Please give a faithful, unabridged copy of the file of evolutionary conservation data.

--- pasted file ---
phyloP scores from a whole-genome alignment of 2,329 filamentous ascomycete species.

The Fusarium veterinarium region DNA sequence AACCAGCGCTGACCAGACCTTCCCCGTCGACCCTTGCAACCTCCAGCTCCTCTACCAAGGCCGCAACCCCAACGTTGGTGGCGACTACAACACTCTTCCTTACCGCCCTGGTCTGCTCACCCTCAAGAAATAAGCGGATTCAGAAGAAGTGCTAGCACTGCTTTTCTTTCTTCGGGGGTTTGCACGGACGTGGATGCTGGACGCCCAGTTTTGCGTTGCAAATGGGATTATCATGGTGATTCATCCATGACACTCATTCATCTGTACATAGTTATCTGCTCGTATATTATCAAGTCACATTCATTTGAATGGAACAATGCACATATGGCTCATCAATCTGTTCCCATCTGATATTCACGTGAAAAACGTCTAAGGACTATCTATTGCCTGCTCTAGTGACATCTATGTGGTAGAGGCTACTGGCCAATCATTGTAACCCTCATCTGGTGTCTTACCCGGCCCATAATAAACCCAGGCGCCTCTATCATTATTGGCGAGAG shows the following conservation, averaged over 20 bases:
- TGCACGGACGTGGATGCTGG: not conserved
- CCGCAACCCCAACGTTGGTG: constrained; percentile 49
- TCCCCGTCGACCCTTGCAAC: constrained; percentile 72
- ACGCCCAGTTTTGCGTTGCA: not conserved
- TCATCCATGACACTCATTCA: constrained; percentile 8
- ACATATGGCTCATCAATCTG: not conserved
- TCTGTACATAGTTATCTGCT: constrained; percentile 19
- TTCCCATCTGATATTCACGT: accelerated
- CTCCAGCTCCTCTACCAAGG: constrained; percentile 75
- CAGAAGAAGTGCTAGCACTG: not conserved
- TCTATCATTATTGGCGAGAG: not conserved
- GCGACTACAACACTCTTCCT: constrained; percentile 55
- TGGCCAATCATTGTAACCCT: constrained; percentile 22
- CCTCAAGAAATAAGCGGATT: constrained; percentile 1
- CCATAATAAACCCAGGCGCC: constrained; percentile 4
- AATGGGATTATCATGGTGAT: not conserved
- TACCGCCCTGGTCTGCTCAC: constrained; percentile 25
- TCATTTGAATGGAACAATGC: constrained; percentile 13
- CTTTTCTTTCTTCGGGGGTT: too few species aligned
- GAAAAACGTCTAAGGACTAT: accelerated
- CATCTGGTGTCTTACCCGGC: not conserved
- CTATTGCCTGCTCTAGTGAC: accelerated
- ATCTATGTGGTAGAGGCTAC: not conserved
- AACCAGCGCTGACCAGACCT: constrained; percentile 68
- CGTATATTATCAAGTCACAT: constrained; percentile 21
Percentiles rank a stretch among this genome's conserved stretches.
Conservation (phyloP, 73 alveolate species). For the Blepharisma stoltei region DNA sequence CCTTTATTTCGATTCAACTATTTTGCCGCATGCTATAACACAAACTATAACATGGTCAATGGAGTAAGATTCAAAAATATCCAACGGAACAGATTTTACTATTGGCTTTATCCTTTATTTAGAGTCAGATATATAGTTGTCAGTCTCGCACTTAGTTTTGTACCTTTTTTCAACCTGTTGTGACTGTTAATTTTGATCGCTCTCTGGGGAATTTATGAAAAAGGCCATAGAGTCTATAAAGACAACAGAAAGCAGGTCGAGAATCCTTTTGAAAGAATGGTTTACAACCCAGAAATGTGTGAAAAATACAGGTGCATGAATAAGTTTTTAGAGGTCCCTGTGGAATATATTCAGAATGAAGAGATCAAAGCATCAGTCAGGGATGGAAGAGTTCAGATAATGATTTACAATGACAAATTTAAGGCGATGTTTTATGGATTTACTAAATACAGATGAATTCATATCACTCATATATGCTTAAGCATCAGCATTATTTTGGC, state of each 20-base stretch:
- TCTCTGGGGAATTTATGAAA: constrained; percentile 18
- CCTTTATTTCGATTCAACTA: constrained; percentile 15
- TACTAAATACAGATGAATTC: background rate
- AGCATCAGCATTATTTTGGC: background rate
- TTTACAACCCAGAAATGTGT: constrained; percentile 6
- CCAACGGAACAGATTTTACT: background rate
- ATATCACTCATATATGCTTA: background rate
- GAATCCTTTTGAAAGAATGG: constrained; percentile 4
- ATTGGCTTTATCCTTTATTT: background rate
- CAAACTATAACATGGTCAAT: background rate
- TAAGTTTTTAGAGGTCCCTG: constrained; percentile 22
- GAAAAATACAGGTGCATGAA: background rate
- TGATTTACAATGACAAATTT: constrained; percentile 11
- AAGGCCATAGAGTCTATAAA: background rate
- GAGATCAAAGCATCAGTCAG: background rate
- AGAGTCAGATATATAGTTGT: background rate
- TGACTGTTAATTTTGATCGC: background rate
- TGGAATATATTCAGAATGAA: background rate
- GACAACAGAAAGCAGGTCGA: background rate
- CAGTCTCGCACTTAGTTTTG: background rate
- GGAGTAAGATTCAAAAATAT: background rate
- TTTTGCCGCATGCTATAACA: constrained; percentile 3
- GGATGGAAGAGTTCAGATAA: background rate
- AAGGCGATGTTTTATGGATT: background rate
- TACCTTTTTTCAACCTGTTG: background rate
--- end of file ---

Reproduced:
phyloP scores from a whole-genome alignment of 2,329 filamentous ascomycete species.

The Fusarium veterinarium region DNA sequence AACCAGCGCTGACCAGACCTTCCCCGTCGACCCTTGCAACCTCCAGCTCCTCTACCAAGGCCGCAACCCCAACGTTGGTGGCGACTACAACACTCTTCCTTACCGCCCTGGTCTGCTCACCCTCAAGAAATAAGCGGATTCAGAAGAAGTGCTAGCACTGCTTTTCTTTCTTCGGGGGTTTGCACGGACGTGGATGCTGGACGCCCAGTTTTGCGTTGCAAATGGGATTATCATGGTGATTCATCCATGACACTCATTCATCTGTACATAGTTATCTGCTCGTATATTATCAAGTCACATTCATTTGAATGGAACAATGCACATATGGCTCATCAATCTGTTCCCATCTGATATTCACGTGAAAAACGTCTAAGGACTATCTATTGCCTGCTCTAGTGACATCTATGTGGTAGAGGCTACTGGCCAATCATTGTAACCCTCATCTGGTGTCTTACCCGGCCCATAATAAACCCAGGCGCCTCTATCATTATTGGCGAGAG shows the following conservation, averaged over 20 bases:
- TGCACGGACGTGGATGCTGG: not conserved
- CCGCAACCCCAACGTTGGTG: constrained; percentile 49
- TCCCCGTCGACCCTTGCAAC: constrained; percentile 72
- ACGCCCAGTTTTGCGTTGCA: not conserved
- TCATCCATGACACTCATTCA: constrained; percentile 8
- ACATATGGCTCATCAATCTG: not conserved
- TCTGTACATAGTTATCTGCT: constrained; percentile 19
- TTCCCATCTGATATTCACGT: accelerated
- CTCCAGCTCCTCTACCAAGG: constrained; percentile 75
- CAGAAGAAGTGCTAGCACTG: not conserved
- TCTATCATTATTGGCGAGAG: not conserved
- GCGACTACAACACTCTTCCT: constrained; percentile 55
- TGGCCAATCATTGTAACCCT: constrained; percentile 22
- CCTCAAGAAATAAGCGGATT: constrained; percentile 1
- CCATAATAAACCCAGGCGCC: constrained; percentile 4
- AATGGGATTATCATGGTGAT: not conserved
- TACCGCCCTGGTCTGCTCAC: constrained; percentile 25
- TCATTTGAATGGAACAATGC: constrained; percentile 13
- CTTTTCTTTCTTCGGGGGTT: too few species aligned
- GAAAAACGTCTAAGGACTAT: accelerated
- CATCTGGTGTCTTACCCGGC: not conserved
- CTATTGCCTGCTCTAGTGAC: accelerated
- ATCTATGTGGTAGAGGCTAC: not conserved
- AACCAGCGCTGACCAGACCT: constrained; percentile 68
- CGTATATTATCAAGTCACAT: constrained; percentile 21
Percentiles rank a stretch among this genome's conserved stretches.
Conservation (phyloP, 73 alveolate species). For the Blepharisma stoltei region DNA sequence CCTTTATTTCGATTCAACTATTTTGCCGCATGCTATAACACAAACTATAACATGGTCAATGGAGTAAGATTCAAAAATATCCAACGGAACAGATTTTACTATTGGCTTTATCCTTTATTTAGAGTCAGATATATAGTTGTCAGTCTCGCACTTAGTTTTGTACCTTTTTTCAACCTGTTGTGACTGTTAATTTTGATCGCTCTCTGGGGAATTTATGAAAAAGGCCATAGAGTCTATAAAGACAACAGAAAGCAGGTCGAGAATCCTTTTGAAAGAATGGTTTACAACCCAGAAATGTGTGAAAAATACAGGTGCATGAATAAGTTTTTAGAGGTCCCTGTGGAATATATTCAGAATGAAGAGATCAAAGCATCAGTCAGGGATGGAAGAGTTCAGATAATGATTTACAATGACAAATTTAAGGCGATGTTTTATGGATTTACTAAATACAGATGAATTCATATCACTCATATATGCTTAAGCATCAGCATTATTTTGGC, state of each 20-base stretch:
- TCTCTGGGGAATTTATGAAA: constrained; percentile 18
- CCTTTATTTCGATTCAACTA: constrained; percentile 15
- TACTAAATACAGATGAATTC: background rate
- AGCATCAGCATTATTTTGGC: background rate
- TTTACAACCCAGAAATGTGT: constrained; percentile 6
- CCAACGGAACAGATTTTACT: background rate
- ATATCACTCATATATGCTTA: background rate
- GAATCCTTTTGAAAGAATGG: constrained; percentile 4
- ATTGGCTTTATCCTTTATTT: background rate
- CAAACTATAACATGGTCAAT: background rate
- TAAGTTTTTAGAGGTCCCTG: constrained; percentile 22
- GAAAAATACAGGTGCATGAA: background rate
- TGATTTACAATGACAAATTT: constrained; percentile 11
- AAGGCCATAGAGTCTATAAA: background rate
- GAGATCAAAGCATCAGTCAG: background rate
- AGAGTCAGATATATAGTTGT: background rate
- TGACTGTTAATTTTGATCGC: background rate
- TGGAATATATTCAGAATGAA: background rate
- GACAACAGAAAGCAGGTCGA: background rate
- CAGTCTCGCACTTAGTTTTG: background rate
- GGAGTAAGATTCAAAAATAT: background rate
- TTTTGCCGCATGCTATAACA: constrained; percentile 3
- GGATGGAAGAGTTCAGATAA: background rate
- AAGGCGATGTTTTATGGATT: background rate
- TACCTTTTTTCAACCTGTTG: background rate